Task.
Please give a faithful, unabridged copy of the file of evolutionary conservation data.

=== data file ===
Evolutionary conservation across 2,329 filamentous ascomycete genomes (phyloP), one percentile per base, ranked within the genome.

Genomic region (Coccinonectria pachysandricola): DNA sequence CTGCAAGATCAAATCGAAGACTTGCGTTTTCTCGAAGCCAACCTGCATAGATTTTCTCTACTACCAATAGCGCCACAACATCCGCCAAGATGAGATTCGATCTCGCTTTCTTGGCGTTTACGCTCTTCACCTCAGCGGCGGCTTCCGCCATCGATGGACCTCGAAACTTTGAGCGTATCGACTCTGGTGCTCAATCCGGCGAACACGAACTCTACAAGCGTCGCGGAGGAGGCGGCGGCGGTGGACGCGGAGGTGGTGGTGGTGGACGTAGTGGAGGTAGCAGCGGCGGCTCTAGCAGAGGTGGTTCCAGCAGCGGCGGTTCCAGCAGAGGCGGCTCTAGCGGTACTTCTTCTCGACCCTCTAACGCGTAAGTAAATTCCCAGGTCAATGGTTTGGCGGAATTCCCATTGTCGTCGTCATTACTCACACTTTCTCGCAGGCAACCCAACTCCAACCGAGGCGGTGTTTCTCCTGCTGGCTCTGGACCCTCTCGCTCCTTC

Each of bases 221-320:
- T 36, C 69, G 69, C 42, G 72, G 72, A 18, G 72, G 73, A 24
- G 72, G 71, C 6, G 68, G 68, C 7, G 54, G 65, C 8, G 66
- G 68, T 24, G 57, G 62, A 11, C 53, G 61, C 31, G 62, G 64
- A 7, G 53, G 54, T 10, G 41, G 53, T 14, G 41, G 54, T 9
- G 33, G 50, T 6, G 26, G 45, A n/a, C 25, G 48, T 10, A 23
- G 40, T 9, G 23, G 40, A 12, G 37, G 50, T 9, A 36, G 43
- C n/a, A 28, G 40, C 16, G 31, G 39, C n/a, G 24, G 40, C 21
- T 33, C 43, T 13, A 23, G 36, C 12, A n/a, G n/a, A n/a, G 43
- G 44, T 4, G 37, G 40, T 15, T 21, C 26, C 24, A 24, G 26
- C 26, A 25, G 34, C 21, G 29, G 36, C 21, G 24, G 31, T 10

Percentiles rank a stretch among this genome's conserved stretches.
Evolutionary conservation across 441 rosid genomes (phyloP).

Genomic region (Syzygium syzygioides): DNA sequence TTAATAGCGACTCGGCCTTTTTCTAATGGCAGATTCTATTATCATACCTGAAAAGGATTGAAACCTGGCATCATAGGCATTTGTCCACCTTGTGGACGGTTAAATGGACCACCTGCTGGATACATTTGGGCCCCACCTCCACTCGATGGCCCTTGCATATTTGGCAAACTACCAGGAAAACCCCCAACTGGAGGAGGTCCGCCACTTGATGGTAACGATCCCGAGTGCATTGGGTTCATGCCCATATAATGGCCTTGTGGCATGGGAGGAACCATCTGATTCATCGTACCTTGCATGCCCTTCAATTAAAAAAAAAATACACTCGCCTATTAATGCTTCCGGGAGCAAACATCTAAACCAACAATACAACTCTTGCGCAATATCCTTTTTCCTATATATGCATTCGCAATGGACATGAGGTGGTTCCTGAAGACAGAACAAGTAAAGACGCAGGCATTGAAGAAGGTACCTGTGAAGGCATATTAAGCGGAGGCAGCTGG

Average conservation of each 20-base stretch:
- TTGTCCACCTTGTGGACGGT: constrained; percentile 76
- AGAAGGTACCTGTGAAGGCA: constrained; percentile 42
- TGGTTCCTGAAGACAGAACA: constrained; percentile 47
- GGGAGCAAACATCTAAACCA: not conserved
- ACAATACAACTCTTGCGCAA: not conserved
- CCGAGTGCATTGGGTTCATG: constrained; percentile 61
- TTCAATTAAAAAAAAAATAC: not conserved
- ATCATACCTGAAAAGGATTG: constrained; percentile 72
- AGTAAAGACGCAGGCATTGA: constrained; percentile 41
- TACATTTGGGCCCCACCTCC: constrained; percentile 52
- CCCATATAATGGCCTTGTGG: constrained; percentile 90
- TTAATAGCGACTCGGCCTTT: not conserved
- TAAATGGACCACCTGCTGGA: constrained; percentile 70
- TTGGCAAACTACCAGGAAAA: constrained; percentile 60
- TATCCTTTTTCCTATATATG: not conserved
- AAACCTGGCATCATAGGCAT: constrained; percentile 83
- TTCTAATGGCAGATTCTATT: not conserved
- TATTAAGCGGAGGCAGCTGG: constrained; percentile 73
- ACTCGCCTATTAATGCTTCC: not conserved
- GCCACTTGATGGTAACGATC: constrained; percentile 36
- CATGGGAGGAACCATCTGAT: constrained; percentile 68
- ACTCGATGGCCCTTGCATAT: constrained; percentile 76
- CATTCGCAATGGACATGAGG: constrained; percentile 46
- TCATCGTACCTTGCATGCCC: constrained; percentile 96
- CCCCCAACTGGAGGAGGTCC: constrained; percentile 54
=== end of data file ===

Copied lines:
Evolutionary conservation across 2,329 filamentous ascomycete genomes (phyloP), one percentile per base, ranked within the genome.

Genomic region (Coccinonectria pachysandricola): DNA sequence CTGCAAGATCAAATCGAAGACTTGCGTTTTCTCGAAGCCAACCTGCATAGATTTTCTCTACTACCAATAGCGCCACAACATCCGCCAAGATGAGATTCGATCTCGCTTTCTTGGCGTTTACGCTCTTCACCTCAGCGGCGGCTTCCGCCATCGATGGACCTCGAAACTTTGAGCGTATCGACTCTGGTGCTCAATCCGGCGAACACGAACTCTACAAGCGTCGCGGAGGAGGCGGCGGCGGTGGACGCGGAGGTGGTGGTGGTGGACGTAGTGGAGGTAGCAGCGGCGGCTCTAGCAGAGGTGGTTCCAGCAGCGGCGGTTCCAGCAGAGGCGGCTCTAGCGGTACTTCTTCTCGACCCTCTAACGCGTAAGTAAATTCCCAGGTCAATGGTTTGGCGGAATTCCCATTGTCGTCGTCATTACTCACACTTTCTCGCAGGCAACCCAACTCCAACCGAGGCGGTGTTTCTCCTGCTGGCTCTGGACCCTCTCGCTCCTTC

Each of bases 221-320:
- T 36, C 69, G 69, C 42, G 72, G 72, A 18, G 72, G 73, A 24
- G 72, G 71, C 6, G 68, G 68, C 7, G 54, G 65, C 8, G 66
- G 68, T 24, G 57, G 62, A 11, C 53, G 61, C 31, G 62, G 64
- A 7, G 53, G 54, T 10, G 41, G 53, T 14, G 41, G 54, T 9
- G 33, G 50, T 6, G 26, G 45, A n/a, C 25, G 48, T 10, A 23
- G 40, T 9, G 23, G 40, A 12, G 37, G 50, T 9, A 36, G 43
- C n/a, A 28, G 40, C 16, G 31, G 39, C n/a, G 24, G 40, C 21
- T 33, C 43, T 13, A 23, G 36, C 12, A n/a, G n/a, A n/a, G 43
- G 44, T 4, G 37, G 40, T 15, T 21, C 26, C 24, A 24, G 26
- C 26, A 25, G 34, C 21, G 29, G 36, C 21, G 24, G 31, T 10

Percentiles rank a stretch among this genome's conserved stretches.
Evolutionary conservation across 441 rosid genomes (phyloP).

Genomic region (Syzygium syzygioides): DNA sequence TTAATAGCGACTCGGCCTTTTTCTAATGGCAGATTCTATTATCATACCTGAAAAGGATTGAAACCTGGCATCATAGGCATTTGTCCACCTTGTGGACGGTTAAATGGACCACCTGCTGGATACATTTGGGCCCCACCTCCACTCGATGGCCCTTGCATATTTGGCAAACTACCAGGAAAACCCCCAACTGGAGGAGGTCCGCCACTTGATGGTAACGATCCCGAGTGCATTGGGTTCATGCCCATATAATGGCCTTGTGGCATGGGAGGAACCATCTGATTCATCGTACCTTGCATGCCCTTCAATTAAAAAAAAAATACACTCGCCTATTAATGCTTCCGGGAGCAAACATCTAAACCAACAATACAACTCTTGCGCAATATCCTTTTTCCTATATATGCATTCGCAATGGACATGAGGTGGTTCCTGAAGACAGAACAAGTAAAGACGCAGGCATTGAAGAAGGTACCTGTGAAGGCATATTAAGCGGAGGCAGCTGG

Average conservation of each 20-base stretch:
- TTGTCCACCTTGTGGACGGT: constrained; percentile 76
- AGAAGGTACCTGTGAAGGCA: constrained; percentile 42
- TGGTTCCTGAAGACAGAACA: constrained; percentile 47
- GGGAGCAAACATCTAAACCA: not conserved
- ACAATACAACTCTTGCGCAA: not conserved
- CCGAGTGCATTGGGTTCATG: constrained; percentile 61
- TTCAATTAAAAAAAAAATAC: not conserved
- ATCATACCTGAAAAGGATTG: constrained; percentile 72
- AGTAAAGACGCAGGCATTGA: constrained; percentile 41
- TACATTTGGGCCCCACCTCC: constrained; percentile 52
- CCCATATAATGGCCTTGTGG: constrained; percentile 90
- TTAATAGCGACTCGGCCTTT: not conserved
- TAAATGGACCACCTGCTGGA: constrained; percentile 70
- TTGGCAAACTACCAGGAAAA: constrained; percentile 60
- TATCCTTTTTCCTATATATG: not conserved
- AAACCTGGCATCATAGGCAT: constrained; percentile 83
- TTCTAATGGCAGATTCTATT: not conserved
- TATTAAGCGGAGGCAGCTGG: constrained; percentile 73
- ACTCGCCTATTAATGCTTCC: not conserved
- GCCACTTGATGGTAACGATC: constrained; percentile 36
- CATGGGAGGAACCATCTGAT: constrained; percentile 68
- ACTCGATGGCCCTTGCATAT: constrained; percentile 76
- CATTCGCAATGGACATGAGG: constrained; percentile 46
- TCATCGTACCTTGCATGCCC: constrained; percentile 96
- CCCCCAACTGGAGGAGGTCC: constrained; percentile 54